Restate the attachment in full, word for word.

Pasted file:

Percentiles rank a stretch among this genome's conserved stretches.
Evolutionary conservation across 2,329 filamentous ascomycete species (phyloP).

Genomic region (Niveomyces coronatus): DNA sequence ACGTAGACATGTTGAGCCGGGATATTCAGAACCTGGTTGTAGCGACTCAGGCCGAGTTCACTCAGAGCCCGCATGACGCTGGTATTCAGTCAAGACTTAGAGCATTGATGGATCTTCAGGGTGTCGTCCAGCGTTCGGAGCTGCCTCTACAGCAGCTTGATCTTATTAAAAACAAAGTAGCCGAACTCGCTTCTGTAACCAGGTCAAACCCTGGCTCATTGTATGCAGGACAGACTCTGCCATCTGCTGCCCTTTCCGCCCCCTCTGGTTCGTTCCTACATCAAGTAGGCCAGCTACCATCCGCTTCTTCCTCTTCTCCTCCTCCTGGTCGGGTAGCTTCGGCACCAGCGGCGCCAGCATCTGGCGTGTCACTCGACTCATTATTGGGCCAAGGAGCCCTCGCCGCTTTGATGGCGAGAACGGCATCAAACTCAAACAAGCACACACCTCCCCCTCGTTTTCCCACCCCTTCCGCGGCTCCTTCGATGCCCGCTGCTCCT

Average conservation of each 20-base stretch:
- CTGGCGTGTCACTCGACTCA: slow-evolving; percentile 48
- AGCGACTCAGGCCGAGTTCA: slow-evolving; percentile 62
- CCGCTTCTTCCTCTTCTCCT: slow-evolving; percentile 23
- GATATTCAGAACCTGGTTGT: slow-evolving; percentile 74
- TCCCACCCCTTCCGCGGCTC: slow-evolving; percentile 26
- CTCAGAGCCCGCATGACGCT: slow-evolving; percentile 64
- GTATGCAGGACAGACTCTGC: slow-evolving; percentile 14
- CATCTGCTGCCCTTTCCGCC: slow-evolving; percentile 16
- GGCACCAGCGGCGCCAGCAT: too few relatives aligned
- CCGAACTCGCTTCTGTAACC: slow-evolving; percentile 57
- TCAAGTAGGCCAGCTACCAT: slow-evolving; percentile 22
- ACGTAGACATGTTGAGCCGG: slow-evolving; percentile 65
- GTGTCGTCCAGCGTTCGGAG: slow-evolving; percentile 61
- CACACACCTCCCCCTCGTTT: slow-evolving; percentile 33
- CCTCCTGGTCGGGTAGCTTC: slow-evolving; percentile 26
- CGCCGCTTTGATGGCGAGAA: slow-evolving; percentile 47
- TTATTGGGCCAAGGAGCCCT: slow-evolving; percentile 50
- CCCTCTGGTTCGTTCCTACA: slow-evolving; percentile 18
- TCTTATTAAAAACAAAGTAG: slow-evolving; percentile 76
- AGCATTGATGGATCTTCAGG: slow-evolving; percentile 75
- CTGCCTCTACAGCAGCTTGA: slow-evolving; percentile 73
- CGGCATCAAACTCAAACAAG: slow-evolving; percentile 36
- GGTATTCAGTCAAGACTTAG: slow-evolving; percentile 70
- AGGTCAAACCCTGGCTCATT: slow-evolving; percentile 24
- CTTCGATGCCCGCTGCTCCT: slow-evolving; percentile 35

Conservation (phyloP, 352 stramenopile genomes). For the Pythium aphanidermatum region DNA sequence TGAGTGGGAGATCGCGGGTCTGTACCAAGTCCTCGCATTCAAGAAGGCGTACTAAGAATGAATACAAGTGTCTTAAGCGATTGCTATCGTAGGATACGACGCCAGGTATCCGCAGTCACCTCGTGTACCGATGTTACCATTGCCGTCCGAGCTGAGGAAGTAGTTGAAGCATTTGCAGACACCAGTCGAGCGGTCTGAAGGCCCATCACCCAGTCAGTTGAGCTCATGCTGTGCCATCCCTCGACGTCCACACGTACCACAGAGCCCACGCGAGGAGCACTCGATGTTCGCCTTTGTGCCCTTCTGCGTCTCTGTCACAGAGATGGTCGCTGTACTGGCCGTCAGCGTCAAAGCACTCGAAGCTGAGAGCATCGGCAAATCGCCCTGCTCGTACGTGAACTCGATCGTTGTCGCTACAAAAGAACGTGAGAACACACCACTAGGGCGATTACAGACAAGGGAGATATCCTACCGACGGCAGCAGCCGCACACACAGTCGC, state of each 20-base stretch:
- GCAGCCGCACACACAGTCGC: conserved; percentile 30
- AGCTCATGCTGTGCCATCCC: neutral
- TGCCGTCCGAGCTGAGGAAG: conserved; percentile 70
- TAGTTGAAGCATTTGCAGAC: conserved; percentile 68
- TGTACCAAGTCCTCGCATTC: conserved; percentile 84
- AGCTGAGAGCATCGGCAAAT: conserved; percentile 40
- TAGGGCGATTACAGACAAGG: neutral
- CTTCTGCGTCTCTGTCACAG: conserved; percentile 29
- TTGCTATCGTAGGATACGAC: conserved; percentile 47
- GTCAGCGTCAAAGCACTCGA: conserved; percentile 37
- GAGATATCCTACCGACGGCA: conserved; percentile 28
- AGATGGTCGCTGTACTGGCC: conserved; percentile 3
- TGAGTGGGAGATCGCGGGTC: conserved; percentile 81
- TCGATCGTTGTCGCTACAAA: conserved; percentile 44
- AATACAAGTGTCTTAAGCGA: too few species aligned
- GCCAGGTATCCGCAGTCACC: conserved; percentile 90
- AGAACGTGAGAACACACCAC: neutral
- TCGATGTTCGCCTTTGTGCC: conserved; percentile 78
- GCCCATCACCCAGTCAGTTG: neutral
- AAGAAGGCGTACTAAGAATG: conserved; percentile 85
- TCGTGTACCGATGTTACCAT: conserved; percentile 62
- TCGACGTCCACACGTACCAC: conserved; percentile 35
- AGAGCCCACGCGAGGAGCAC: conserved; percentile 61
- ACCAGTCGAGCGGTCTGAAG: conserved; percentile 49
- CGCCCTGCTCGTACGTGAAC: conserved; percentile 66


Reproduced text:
Percentiles rank a stretch among this genome's conserved stretches.
Evolutionary conservation across 2,329 filamentous ascomycete species (phyloP).

Genomic region (Niveomyces coronatus): DNA sequence ACGTAGACATGTTGAGCCGGGATATTCAGAACCTGGTTGTAGCGACTCAGGCCGAGTTCACTCAGAGCCCGCATGACGCTGGTATTCAGTCAAGACTTAGAGCATTGATGGATCTTCAGGGTGTCGTCCAGCGTTCGGAGCTGCCTCTACAGCAGCTTGATCTTATTAAAAACAAAGTAGCCGAACTCGCTTCTGTAACCAGGTCAAACCCTGGCTCATTGTATGCAGGACAGACTCTGCCATCTGCTGCCCTTTCCGCCCCCTCTGGTTCGTTCCTACATCAAGTAGGCCAGCTACCATCCGCTTCTTCCTCTTCTCCTCCTCCTGGTCGGGTAGCTTCGGCACCAGCGGCGCCAGCATCTGGCGTGTCACTCGACTCATTATTGGGCCAAGGAGCCCTCGCCGCTTTGATGGCGAGAACGGCATCAAACTCAAACAAGCACACACCTCCCCCTCGTTTTCCCACCCCTTCCGCGGCTCCTTCGATGCCCGCTGCTCCT

Average conservation of each 20-base stretch:
- CTGGCGTGTCACTCGACTCA: slow-evolving; percentile 48
- AGCGACTCAGGCCGAGTTCA: slow-evolving; percentile 62
- CCGCTTCTTCCTCTTCTCCT: slow-evolving; percentile 23
- GATATTCAGAACCTGGTTGT: slow-evolving; percentile 74
- TCCCACCCCTTCCGCGGCTC: slow-evolving; percentile 26
- CTCAGAGCCCGCATGACGCT: slow-evolving; percentile 64
- GTATGCAGGACAGACTCTGC: slow-evolving; percentile 14
- CATCTGCTGCCCTTTCCGCC: slow-evolving; percentile 16
- GGCACCAGCGGCGCCAGCAT: too few relatives aligned
- CCGAACTCGCTTCTGTAACC: slow-evolving; percentile 57
- TCAAGTAGGCCAGCTACCAT: slow-evolving; percentile 22
- ACGTAGACATGTTGAGCCGG: slow-evolving; percentile 65
- GTGTCGTCCAGCGTTCGGAG: slow-evolving; percentile 61
- CACACACCTCCCCCTCGTTT: slow-evolving; percentile 33
- CCTCCTGGTCGGGTAGCTTC: slow-evolving; percentile 26
- CGCCGCTTTGATGGCGAGAA: slow-evolving; percentile 47
- TTATTGGGCCAAGGAGCCCT: slow-evolving; percentile 50
- CCCTCTGGTTCGTTCCTACA: slow-evolving; percentile 18
- TCTTATTAAAAACAAAGTAG: slow-evolving; percentile 76
- AGCATTGATGGATCTTCAGG: slow-evolving; percentile 75
- CTGCCTCTACAGCAGCTTGA: slow-evolving; percentile 73
- CGGCATCAAACTCAAACAAG: slow-evolving; percentile 36
- GGTATTCAGTCAAGACTTAG: slow-evolving; percentile 70
- AGGTCAAACCCTGGCTCATT: slow-evolving; percentile 24
- CTTCGATGCCCGCTGCTCCT: slow-evolving; percentile 35

Conservation (phyloP, 352 stramenopile genomes). For the Pythium aphanidermatum region DNA sequence TGAGTGGGAGATCGCGGGTCTGTACCAAGTCCTCGCATTCAAGAAGGCGTACTAAGAATGAATACAAGTGTCTTAAGCGATTGCTATCGTAGGATACGACGCCAGGTATCCGCAGTCACCTCGTGTACCGATGTTACCATTGCCGTCCGAGCTGAGGAAGTAGTTGAAGCATTTGCAGACACCAGTCGAGCGGTCTGAAGGCCCATCACCCAGTCAGTTGAGCTCATGCTGTGCCATCCCTCGACGTCCACACGTACCACAGAGCCCACGCGAGGAGCACTCGATGTTCGCCTTTGTGCCCTTCTGCGTCTCTGTCACAGAGATGGTCGCTGTACTGGCCGTCAGCGTCAAAGCACTCGAAGCTGAGAGCATCGGCAAATCGCCCTGCTCGTACGTGAACTCGATCGTTGTCGCTACAAAAGAACGTGAGAACACACCACTAGGGCGATTACAGACAAGGGAGATATCCTACCGACGGCAGCAGCCGCACACACAGTCGC, state of each 20-base stretch:
- GCAGCCGCACACACAGTCGC: conserved; percentile 30
- AGCTCATGCTGTGCCATCCC: neutral
- TGCCGTCCGAGCTGAGGAAG: conserved; percentile 70
- TAGTTGAAGCATTTGCAGAC: conserved; percentile 68
- TGTACCAAGTCCTCGCATTC: conserved; percentile 84
- AGCTGAGAGCATCGGCAAAT: conserved; percentile 40
- TAGGGCGATTACAGACAAGG: neutral
- CTTCTGCGTCTCTGTCACAG: conserved; percentile 29
- TTGCTATCGTAGGATACGAC: conserved; percentile 47
- GTCAGCGTCAAAGCACTCGA: conserved; percentile 37
- GAGATATCCTACCGACGGCA: conserved; percentile 28
- AGATGGTCGCTGTACTGGCC: conserved; percentile 3
- TGAGTGGGAGATCGCGGGTC: conserved; percentile 81
- TCGATCGTTGTCGCTACAAA: conserved; percentile 44
- AATACAAGTGTCTTAAGCGA: too few species aligned
- GCCAGGTATCCGCAGTCACC: conserved; percentile 90
- AGAACGTGAGAACACACCAC: neutral
- TCGATGTTCGCCTTTGTGCC: conserved; percentile 78
- GCCCATCACCCAGTCAGTTG: neutral
- AAGAAGGCGTACTAAGAATG: conserved; percentile 85
- TCGTGTACCGATGTTACCAT: conserved; percentile 62
- TCGACGTCCACACGTACCAC: conserved; percentile 35
- AGAGCCCACGCGAGGAGCAC: conserved; percentile 61
- ACCAGTCGAGCGGTCTGAAG: conserved; percentile 49
- CGCCCTGCTCGTACGTGAAC: conserved; percentile 66